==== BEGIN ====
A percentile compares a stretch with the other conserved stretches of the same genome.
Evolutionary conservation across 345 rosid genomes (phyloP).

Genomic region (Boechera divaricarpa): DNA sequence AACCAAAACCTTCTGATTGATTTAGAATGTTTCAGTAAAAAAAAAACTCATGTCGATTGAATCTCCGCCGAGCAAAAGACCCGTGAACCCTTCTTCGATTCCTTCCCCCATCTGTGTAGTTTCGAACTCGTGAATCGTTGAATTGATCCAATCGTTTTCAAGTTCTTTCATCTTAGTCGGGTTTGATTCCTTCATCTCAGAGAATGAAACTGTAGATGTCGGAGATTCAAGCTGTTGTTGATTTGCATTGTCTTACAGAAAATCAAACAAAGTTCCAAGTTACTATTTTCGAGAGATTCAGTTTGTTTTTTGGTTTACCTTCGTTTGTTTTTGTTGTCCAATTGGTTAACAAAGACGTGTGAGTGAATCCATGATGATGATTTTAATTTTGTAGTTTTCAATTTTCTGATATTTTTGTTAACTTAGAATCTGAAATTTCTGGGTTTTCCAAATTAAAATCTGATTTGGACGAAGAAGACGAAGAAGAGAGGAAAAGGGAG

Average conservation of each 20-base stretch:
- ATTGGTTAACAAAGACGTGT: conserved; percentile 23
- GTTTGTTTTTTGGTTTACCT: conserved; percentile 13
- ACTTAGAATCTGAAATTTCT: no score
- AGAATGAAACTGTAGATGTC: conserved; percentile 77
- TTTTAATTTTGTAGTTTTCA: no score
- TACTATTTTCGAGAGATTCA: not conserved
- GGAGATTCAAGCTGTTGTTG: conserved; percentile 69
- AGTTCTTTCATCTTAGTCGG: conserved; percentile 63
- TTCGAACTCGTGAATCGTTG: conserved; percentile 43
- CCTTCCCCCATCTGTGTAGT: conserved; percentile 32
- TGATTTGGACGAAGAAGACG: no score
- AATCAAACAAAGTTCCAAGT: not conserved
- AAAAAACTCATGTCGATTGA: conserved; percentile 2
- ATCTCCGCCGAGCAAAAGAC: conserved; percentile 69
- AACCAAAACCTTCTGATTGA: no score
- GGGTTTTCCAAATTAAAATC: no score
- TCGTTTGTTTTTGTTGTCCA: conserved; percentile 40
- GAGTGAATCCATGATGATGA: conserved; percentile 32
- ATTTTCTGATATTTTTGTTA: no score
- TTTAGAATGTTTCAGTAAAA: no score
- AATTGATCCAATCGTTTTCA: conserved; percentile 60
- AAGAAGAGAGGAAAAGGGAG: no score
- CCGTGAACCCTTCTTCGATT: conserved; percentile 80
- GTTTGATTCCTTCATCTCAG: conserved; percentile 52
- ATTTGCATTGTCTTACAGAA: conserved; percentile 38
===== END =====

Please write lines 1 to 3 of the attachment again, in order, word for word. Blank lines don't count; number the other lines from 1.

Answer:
A percentile compares a stretch with the other conserved stretches of the same genome.
Evolutionary conservation across 345 rosid genomes (phyloP).

Genomic region (Boechera divaricarpa): DNA sequence AACCAAAACCTTCTGATTGATTTAGAATGTTTCAGTAAAAAAAAAACTCATGTCGATTGAATCTCCGCCGAGCAAAAGACCCGTGAACCCTTCTTCGATTCCTTCCCCCATCTGTGTAGTTTCGAACTCGTGAATCGTTGAATTGATCCAATCGTTTTCAAGTTCTTTCATCTTAGTCGGGTTTGATTCCTTCATCTCAGAGAATGAAACTGTAGATGTCGGAGATTCAAGCTGTTGTTGATTTGCATTGTCTTACAGAAAATCAAACAAAGTTCCAAGTTACTATTTTCGAGAGATTCAGTTTGTTTTTTGGTTTACCTTCGTTTGTTTTTGTTGTCCAATTGGTTAACAAAGACGTGTGAGTGAATCCATGATGATGATTTTAATTTTGTAGTTTTCAATTTTCTGATATTTTTGTTAACTTAGAATCTGAAATTTCTGGGTTTTCCAAATTAAAATCTGATTTGGACGAAGAAGACGAAGAAGAGAGGAAAAGGGAG